Sir Terry Leahy praises work of IFB

Speaking at an IFB launch conference in London this week, former Tesco boss Sir Terry Leahy said that he wished Liverpool’s International Festival for Business (IFB) had been around when he had been in post 20 years ago.

Speaking at a “one year out” event for IFB 2016, Liverpool-born Sir Terry, talked about the importance of the IFB and its effects on the local economy.

The city was host for the hugely successful IFB 2014, which saw more than 300 events held over six weeks and is returning to Liverpool next summer for IFB 2016 , and will be held over three weeks.

Sir Terry, and former minister for Merseyside, Lord Heseltine, were the authors of a report about rebalancing the UK economy which led to the idea for IFB.

Addressing an audience of business leaders at the London Stock Exchange launch, Sir Terry said:

“I think IFB 2014 marked a sea-change for how Liverpool was perceived.

“Here was Liverpool, no longer the subject of industrial relations stories but actually right at the leading edge of the developing economies and industries around the world.

“The success of IFB in 2014 gave everyone encouragement.

“IFB 2016 is the perfect showcase for companies to show what they can do, to learn from others, to network, to do deals, to find investors, partners, collaborators and, of course, customers.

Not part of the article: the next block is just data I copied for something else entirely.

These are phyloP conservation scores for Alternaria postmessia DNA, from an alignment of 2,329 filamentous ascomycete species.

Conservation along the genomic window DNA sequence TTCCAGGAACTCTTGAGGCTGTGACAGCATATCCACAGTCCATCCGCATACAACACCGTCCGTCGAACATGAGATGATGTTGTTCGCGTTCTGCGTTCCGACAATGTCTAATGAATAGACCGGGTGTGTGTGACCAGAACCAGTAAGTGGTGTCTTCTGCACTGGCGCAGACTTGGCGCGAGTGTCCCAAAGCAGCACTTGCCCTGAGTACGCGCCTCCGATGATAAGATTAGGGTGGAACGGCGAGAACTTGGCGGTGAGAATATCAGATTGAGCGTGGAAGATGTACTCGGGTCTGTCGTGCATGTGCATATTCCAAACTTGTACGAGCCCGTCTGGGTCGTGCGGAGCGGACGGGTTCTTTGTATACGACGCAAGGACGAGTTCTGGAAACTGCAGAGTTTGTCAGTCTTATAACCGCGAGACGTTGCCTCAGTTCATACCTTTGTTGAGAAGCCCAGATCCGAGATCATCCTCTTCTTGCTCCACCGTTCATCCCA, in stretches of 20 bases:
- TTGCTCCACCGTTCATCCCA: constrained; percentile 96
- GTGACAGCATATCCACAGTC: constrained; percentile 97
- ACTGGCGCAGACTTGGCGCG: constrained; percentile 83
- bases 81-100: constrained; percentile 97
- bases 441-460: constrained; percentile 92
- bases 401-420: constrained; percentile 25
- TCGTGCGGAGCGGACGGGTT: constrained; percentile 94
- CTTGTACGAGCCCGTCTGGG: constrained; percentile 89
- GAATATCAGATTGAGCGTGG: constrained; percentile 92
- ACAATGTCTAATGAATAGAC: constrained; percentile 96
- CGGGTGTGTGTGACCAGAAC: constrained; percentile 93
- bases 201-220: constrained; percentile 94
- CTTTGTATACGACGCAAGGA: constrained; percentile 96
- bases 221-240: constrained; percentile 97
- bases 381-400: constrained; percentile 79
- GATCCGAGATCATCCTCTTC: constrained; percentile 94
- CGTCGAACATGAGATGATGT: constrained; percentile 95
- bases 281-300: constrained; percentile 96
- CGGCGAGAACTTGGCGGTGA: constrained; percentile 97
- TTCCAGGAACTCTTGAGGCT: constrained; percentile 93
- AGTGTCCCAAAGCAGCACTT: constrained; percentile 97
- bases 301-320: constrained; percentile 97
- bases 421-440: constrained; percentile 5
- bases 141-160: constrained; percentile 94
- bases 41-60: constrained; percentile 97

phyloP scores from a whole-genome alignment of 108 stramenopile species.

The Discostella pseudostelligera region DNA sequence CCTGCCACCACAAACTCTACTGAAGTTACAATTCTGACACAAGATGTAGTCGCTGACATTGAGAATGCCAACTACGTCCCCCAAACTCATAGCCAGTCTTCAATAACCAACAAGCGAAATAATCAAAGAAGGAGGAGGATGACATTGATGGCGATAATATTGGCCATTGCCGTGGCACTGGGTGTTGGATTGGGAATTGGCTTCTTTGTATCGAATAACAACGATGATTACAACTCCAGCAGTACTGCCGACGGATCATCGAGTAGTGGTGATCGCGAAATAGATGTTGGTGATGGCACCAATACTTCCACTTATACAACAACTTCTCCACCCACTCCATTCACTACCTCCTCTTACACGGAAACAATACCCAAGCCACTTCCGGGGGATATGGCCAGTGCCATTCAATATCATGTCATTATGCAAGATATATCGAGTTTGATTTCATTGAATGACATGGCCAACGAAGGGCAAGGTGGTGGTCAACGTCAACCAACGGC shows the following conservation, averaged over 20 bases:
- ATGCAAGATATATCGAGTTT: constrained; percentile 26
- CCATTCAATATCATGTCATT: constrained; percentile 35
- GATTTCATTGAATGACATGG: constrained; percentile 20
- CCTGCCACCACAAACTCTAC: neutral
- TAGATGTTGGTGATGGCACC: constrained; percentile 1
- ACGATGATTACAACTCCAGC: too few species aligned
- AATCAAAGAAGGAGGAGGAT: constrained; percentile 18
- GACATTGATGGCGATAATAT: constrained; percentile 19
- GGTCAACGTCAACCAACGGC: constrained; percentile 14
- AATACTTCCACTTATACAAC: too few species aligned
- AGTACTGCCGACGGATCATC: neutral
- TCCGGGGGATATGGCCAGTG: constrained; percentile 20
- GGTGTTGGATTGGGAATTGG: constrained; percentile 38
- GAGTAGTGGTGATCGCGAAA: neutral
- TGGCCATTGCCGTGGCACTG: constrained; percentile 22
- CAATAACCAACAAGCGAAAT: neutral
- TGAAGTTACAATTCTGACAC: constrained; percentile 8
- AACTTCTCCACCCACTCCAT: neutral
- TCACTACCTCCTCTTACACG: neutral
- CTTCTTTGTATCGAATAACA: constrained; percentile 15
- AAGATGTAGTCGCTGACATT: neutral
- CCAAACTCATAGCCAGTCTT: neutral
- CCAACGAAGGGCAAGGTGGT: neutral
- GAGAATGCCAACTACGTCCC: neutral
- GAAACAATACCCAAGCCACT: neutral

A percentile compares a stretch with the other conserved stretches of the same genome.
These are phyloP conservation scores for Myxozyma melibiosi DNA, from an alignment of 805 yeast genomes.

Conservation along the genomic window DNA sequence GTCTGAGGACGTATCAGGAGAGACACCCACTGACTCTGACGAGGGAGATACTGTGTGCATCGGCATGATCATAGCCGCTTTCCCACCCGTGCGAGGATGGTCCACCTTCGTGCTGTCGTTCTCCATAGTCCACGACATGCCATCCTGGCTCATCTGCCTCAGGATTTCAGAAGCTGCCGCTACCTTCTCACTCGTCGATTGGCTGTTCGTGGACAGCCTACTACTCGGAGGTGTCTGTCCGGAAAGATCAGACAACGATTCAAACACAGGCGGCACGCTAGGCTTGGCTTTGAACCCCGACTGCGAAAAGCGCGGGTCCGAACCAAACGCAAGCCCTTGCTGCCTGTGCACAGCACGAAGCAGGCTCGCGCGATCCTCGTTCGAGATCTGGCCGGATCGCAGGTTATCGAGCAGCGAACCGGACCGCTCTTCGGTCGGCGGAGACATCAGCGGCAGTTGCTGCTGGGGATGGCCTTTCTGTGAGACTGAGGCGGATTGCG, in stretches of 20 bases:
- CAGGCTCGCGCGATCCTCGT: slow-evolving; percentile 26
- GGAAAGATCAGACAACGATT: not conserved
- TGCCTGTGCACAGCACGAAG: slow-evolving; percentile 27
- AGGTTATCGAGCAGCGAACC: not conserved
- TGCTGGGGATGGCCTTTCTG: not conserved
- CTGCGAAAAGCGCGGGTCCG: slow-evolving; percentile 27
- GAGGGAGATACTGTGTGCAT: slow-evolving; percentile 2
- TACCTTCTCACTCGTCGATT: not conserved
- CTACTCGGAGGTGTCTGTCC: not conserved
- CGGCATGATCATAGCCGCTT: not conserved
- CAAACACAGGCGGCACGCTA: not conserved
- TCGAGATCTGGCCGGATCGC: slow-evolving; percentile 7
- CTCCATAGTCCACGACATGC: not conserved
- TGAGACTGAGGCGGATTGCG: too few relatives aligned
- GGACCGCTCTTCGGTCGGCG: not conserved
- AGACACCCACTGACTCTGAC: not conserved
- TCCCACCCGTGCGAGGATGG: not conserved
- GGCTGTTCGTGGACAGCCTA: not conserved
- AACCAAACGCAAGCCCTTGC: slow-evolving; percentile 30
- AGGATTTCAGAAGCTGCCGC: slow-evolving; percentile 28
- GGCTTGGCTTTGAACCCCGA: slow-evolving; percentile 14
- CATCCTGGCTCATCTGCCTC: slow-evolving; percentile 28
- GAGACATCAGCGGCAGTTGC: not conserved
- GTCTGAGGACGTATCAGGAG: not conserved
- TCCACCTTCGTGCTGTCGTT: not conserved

“I wish had had an IFB when I started Tesco’s expansion 20 years ago – it would have been a huge help to me.”

Sir Terry said that Government needed to do more to help grow the economy, adding:

“Government must balance the books – the state still spends too much. Regulation is growing too fast and is the main drag on productivity growth.

“We need more competition in every corner of the UK economy.”

He commented that too few British firms were exporting overseas, calling on business people to do more.

A report, Beyond the City, was unveiled at the event which showed that Liverpool would continue to be a jobs hotspot for the creative and digital sector over the next five years, forecasting the creation of 2,000 extra jobs.



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